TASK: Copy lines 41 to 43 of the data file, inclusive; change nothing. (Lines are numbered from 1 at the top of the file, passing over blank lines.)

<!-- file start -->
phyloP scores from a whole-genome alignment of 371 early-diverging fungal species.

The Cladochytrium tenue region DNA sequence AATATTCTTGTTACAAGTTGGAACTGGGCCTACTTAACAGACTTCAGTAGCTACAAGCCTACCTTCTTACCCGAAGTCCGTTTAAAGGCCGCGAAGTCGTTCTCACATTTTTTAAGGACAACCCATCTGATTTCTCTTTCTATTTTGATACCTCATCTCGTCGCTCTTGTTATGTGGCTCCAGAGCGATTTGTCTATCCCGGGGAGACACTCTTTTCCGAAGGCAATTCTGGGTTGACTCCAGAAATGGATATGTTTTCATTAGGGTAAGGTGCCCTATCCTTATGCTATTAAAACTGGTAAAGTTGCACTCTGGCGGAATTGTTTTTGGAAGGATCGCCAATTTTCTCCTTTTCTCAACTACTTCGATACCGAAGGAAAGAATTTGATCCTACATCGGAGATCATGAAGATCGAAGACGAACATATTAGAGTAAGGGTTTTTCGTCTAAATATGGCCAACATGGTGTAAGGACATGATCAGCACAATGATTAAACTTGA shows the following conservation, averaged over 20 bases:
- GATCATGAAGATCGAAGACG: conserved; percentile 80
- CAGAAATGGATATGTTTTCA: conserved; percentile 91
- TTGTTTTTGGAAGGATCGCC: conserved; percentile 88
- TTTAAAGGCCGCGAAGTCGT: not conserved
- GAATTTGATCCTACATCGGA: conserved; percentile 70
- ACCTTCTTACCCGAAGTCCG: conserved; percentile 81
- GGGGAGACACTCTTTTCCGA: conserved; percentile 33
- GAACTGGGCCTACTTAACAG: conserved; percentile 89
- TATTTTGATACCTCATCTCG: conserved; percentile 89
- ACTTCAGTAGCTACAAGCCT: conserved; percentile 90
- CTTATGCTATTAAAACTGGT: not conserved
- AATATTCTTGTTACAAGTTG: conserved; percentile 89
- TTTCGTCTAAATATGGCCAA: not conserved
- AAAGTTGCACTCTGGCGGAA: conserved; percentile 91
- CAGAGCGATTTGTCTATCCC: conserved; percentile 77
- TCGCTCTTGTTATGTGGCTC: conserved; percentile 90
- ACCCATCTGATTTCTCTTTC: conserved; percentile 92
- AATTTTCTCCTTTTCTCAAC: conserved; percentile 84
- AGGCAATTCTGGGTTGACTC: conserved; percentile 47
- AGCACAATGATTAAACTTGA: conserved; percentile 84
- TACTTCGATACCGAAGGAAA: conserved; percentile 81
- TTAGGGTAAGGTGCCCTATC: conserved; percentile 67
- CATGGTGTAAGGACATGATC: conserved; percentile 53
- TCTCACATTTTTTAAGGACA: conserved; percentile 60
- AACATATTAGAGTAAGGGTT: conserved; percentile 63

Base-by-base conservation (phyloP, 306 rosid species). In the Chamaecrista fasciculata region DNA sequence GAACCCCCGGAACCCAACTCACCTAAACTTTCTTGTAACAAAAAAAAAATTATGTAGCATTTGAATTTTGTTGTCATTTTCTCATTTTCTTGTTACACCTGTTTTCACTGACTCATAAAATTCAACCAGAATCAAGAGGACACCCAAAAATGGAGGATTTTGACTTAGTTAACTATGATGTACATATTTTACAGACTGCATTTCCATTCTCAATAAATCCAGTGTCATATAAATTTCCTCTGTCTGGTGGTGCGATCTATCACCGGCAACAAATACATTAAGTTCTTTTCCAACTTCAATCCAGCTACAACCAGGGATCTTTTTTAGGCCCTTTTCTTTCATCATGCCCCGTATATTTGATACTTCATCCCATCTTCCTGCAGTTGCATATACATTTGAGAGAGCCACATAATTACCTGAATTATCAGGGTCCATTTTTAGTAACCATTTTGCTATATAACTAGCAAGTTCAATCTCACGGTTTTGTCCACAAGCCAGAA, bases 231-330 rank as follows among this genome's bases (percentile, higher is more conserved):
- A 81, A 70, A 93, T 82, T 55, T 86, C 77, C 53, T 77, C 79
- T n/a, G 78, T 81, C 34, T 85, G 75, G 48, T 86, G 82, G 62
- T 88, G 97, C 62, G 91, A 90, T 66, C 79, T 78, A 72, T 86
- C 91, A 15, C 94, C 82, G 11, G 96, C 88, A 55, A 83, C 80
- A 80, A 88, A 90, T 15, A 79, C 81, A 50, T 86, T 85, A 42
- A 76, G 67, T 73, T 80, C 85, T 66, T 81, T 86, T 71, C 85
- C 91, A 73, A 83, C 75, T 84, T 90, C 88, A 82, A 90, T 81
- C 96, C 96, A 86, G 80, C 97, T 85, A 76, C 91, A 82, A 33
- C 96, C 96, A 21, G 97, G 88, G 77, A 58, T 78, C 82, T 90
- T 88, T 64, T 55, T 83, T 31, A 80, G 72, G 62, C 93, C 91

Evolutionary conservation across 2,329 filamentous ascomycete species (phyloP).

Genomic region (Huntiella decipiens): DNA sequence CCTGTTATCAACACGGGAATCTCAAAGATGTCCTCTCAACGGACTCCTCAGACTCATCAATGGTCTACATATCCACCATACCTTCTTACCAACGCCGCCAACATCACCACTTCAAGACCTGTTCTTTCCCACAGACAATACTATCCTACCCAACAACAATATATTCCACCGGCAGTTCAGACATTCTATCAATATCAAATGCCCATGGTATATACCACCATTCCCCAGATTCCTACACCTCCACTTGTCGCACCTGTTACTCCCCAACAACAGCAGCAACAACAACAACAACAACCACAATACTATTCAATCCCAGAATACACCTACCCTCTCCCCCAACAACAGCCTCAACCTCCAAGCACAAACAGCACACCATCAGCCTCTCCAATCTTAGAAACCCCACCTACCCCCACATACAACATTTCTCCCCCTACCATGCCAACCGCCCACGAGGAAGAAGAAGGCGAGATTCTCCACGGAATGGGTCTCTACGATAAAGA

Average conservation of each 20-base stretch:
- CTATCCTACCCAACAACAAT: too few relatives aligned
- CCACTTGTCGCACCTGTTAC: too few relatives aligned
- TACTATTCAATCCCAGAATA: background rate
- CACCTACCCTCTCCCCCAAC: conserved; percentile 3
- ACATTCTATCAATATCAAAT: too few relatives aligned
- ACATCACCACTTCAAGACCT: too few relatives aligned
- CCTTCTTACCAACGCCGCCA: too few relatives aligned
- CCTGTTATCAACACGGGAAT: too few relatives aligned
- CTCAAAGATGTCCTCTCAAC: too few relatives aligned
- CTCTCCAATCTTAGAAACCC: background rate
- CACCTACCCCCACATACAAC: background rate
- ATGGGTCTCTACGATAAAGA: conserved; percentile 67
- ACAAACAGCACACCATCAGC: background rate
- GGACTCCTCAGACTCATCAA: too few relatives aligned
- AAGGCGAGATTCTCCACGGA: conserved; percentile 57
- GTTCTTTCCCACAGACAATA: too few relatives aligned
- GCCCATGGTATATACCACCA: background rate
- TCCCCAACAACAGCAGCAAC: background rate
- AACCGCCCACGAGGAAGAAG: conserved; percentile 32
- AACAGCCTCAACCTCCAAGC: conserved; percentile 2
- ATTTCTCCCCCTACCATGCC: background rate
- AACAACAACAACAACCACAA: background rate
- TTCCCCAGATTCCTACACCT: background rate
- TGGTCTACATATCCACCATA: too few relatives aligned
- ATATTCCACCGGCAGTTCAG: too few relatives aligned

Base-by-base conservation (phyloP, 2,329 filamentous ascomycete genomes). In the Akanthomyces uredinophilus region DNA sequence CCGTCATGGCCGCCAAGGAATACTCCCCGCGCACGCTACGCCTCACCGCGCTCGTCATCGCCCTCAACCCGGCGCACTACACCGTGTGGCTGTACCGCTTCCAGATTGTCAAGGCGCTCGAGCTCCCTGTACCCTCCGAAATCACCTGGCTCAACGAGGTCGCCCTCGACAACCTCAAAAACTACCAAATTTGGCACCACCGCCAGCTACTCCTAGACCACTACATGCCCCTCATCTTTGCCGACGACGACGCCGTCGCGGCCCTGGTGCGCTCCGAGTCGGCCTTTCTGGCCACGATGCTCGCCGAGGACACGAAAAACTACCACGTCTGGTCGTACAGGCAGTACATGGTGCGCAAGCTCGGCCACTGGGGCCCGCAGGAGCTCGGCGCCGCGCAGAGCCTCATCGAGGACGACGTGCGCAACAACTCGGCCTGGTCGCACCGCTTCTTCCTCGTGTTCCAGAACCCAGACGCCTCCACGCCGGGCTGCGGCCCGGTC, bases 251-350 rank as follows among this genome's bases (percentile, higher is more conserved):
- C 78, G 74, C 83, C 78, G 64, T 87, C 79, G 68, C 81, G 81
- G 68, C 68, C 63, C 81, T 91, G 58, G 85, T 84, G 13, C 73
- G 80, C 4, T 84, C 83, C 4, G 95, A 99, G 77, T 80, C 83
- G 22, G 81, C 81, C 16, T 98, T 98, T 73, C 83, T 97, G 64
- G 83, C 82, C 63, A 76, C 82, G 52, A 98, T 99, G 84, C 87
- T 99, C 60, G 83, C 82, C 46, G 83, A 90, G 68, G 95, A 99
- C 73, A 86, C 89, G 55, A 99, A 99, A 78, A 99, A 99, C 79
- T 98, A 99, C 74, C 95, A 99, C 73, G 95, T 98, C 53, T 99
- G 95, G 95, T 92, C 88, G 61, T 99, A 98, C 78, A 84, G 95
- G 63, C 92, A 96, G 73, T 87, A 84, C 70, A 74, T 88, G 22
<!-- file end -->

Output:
Average conservation of each 20-base stretch:
- CTATCCTACCCAACAACAAT: too few relatives aligned
- CCACTTGTCGCACCTGTTAC: too few relatives aligned